When Rosenbaum noticed that the statute of limitations on prosecuting Nazi war crimes in Germany was about to expire, he led the school’s Jewish Law Students Association in a campaign to gather signatures of protest from law professors around the country. He also convinced Helmut Schmidt, chancellor of West Germany, who was speaking at Harvard’s commencement that year, to meet with him. And, although Rosenbaum won’t take any credit for it, he was relieved when the German Parliament did eventually extend the statute of limitations indefinitely.
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Rosenbaum learned early on how things can be hidden in plain sight. As a 3L he read an account of slave labor at an underground V-2 missile factory at the Dora-Mittelbau concentration camp. He then realized from other reading that Arthur Rudolph, a rocket engineer who’d directed production at the plant, had come to the United States along with other German and Austrian scientists. At NASA Rudolph had gone on to manage the Saturn 5 rocket project and the Pershing missile program.
After graduation Rosenbaum began as a trial lawyer at OSI. And although he took on other investigations, he didn’t forget Rudolph. Eventually OSI found records in the National Archives that Rosenbaum believed confirmed Rudolph’s link to the persecution of forced laborers. Among other details, he learned that Rudolph had attended a mass hanging and had required other inmates to observe the slow strangulation of fellow prisoners who were accused of plotting rebellion.
Rosenbaum confronted the retired scientist during an OSI interview. Eventually he agreed to renounce his U.S. citizenship and left the country for Germany.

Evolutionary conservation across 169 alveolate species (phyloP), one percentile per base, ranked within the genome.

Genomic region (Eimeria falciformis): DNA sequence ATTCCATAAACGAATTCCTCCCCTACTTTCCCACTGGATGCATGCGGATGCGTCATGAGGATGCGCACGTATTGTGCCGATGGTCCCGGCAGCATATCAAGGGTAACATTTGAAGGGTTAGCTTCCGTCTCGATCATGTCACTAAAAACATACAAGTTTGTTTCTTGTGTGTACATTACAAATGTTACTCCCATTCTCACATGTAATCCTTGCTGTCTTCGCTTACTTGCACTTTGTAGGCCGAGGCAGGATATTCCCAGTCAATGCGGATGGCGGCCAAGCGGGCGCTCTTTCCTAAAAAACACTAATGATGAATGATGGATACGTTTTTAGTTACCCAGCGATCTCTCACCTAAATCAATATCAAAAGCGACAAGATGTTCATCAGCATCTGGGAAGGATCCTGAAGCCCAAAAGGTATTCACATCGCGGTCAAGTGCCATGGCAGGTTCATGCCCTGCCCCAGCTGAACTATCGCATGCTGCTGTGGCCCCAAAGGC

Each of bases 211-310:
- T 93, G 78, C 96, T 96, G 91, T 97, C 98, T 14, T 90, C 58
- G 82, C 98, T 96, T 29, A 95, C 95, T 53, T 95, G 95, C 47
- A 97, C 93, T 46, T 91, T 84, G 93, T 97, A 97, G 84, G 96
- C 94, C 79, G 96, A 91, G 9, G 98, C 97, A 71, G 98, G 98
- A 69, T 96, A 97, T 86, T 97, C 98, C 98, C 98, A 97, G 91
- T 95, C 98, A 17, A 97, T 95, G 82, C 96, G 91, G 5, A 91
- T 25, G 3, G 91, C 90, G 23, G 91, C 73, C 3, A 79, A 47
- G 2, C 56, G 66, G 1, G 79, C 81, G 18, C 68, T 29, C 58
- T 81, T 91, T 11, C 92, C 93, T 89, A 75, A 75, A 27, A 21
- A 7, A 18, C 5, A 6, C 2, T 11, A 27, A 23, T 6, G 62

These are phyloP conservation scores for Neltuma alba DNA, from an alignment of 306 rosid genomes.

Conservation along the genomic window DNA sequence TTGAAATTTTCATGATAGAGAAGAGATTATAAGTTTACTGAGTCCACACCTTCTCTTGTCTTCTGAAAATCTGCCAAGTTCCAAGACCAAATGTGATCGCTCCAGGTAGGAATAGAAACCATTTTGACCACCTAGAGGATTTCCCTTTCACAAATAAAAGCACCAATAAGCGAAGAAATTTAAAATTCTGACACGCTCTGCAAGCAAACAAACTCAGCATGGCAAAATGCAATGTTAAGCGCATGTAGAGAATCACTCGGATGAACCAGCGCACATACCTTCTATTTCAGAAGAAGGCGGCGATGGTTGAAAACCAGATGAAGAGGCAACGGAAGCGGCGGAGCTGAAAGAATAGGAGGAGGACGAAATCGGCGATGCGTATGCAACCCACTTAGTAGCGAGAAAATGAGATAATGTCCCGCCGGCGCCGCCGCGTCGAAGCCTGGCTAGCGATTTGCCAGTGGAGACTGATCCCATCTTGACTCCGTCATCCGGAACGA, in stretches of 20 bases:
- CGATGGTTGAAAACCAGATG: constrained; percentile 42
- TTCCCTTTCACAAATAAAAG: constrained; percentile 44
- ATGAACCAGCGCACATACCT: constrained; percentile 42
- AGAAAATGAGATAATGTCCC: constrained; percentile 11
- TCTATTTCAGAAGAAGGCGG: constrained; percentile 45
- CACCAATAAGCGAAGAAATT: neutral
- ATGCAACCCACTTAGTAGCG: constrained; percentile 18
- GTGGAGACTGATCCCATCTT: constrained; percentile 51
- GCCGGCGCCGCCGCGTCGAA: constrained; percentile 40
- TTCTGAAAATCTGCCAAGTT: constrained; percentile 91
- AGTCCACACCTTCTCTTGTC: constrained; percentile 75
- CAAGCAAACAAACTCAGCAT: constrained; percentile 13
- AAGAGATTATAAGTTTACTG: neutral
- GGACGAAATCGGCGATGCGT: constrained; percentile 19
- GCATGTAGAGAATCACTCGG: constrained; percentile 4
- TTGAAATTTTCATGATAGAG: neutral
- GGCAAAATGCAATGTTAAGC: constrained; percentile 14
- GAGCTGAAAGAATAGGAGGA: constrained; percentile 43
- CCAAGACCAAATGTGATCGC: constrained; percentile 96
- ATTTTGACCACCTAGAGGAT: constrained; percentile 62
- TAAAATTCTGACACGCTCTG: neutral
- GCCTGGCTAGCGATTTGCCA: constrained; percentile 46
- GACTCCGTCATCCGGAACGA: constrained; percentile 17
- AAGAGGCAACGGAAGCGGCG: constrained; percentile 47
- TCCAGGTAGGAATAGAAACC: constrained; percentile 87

It’s not that Rosenbaum thinks the U.S. government’s choice was a simple one. He speaks with admiration of the space program. He believes that after the war there was an urgent security need for missile technology. But someone should have recognized that “there was a moral price to be paid in using people who were implicated in Nazi crimes.” And if these people were rescued “from a destroyed Germany and [allowed] to live in great comfort in the United States and to work in the field that they cared so much about, there should have been a time when we said: Rather than retire here, go back to Germany.”
Rosenbaum was gratified to see Rudolph go. “The survivors who’ve made new homes here ought not to run into their former tormentors in the Safeway,” he says. Yet Rudolph, like so many people OSI has prosecuted, was never tried in his home country, and that, Rosenbaum says, is one of the great frustrations of his work: “We have spent countless hours over the years pressing governments in Europe to do the right thing. We’ve had limited success.”
One of the rewards is setting the record straight. And when it comes to World War II, that’s what OSI knows how to do. The unit now includes 13 attorneys but also 10 historians, versed in many languages, who track down evidence in archives in the United States and abroad on crimes committed more than a half century ago. “Together,” Rosenbaum says, “we assemble these enormously intricate evidentiary jigsaw puzzles.” The archival research also feeds a “watch-list” of former Nazi and Axis war criminals to be excluded from the United States. Some 70,000 names are on the list. OSI gets a call at least once a month from airports around the country. Since 1989, when records started to be kept, 165 people have been turned away (including Günther Tabbert).